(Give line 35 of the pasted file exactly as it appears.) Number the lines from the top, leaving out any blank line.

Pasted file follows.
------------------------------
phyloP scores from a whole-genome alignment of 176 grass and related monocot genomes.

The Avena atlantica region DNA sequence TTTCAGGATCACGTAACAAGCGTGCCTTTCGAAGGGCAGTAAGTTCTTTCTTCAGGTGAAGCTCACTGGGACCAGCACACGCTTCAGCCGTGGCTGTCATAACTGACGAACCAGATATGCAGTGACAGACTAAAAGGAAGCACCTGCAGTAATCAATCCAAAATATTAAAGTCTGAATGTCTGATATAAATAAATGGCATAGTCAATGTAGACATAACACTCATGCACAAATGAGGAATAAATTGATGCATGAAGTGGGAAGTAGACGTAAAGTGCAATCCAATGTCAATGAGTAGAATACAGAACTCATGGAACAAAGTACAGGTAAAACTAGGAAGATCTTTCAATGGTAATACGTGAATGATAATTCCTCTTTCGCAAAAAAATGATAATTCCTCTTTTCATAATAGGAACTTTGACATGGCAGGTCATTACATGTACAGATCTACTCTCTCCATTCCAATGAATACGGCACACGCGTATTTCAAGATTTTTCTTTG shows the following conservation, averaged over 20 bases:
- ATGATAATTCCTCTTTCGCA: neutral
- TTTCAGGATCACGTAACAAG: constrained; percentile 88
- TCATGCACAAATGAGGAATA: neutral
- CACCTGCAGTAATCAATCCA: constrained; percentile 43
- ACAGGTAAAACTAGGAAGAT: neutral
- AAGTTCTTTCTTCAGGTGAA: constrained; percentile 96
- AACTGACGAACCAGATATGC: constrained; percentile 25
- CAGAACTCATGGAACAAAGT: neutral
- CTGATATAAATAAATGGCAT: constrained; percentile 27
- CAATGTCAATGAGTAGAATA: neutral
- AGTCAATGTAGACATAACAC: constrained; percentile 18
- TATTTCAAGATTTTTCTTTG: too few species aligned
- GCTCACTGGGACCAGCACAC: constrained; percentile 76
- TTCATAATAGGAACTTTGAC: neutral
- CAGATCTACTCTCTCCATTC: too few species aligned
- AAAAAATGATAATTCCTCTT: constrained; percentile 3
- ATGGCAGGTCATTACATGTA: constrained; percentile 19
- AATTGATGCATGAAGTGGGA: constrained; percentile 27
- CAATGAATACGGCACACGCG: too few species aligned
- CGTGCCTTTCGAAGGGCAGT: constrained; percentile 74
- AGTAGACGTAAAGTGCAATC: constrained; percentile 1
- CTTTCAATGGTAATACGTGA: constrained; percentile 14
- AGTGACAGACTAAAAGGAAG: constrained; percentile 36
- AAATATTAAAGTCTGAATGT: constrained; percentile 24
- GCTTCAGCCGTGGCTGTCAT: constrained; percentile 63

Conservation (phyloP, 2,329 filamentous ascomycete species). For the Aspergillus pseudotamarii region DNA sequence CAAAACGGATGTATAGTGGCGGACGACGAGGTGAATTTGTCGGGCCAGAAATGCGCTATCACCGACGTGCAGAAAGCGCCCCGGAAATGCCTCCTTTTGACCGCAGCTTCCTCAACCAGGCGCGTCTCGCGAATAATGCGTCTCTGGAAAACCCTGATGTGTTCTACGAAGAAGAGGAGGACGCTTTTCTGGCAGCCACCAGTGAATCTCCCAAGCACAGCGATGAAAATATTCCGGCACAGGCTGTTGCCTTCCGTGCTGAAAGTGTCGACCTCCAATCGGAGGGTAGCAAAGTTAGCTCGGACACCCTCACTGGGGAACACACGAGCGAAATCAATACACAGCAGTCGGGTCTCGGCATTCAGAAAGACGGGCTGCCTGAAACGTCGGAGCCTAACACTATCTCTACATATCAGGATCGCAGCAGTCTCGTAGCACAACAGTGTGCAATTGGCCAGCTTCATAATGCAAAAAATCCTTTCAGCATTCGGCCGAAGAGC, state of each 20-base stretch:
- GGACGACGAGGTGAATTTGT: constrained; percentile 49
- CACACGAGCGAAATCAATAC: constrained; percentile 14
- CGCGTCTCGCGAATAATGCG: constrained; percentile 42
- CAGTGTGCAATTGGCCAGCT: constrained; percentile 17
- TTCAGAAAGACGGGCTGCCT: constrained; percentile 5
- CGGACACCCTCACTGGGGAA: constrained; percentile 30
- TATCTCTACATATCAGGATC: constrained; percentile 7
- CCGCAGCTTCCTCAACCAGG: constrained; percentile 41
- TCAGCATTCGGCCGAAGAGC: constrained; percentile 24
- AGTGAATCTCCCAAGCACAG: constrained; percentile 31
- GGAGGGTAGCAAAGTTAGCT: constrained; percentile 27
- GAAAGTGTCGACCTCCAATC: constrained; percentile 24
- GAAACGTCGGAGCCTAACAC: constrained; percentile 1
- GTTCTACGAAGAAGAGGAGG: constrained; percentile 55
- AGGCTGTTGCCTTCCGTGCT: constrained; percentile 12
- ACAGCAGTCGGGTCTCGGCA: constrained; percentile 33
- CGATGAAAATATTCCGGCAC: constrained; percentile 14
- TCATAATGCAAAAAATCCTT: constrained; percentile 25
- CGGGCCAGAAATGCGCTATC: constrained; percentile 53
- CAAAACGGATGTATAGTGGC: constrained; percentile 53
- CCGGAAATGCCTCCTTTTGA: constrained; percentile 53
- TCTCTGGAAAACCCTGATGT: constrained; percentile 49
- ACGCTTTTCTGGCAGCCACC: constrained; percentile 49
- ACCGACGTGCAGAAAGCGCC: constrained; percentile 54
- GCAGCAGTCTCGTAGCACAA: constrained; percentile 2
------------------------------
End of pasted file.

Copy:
- TATCTCTACATATCAGGATC: constrained; percentile 7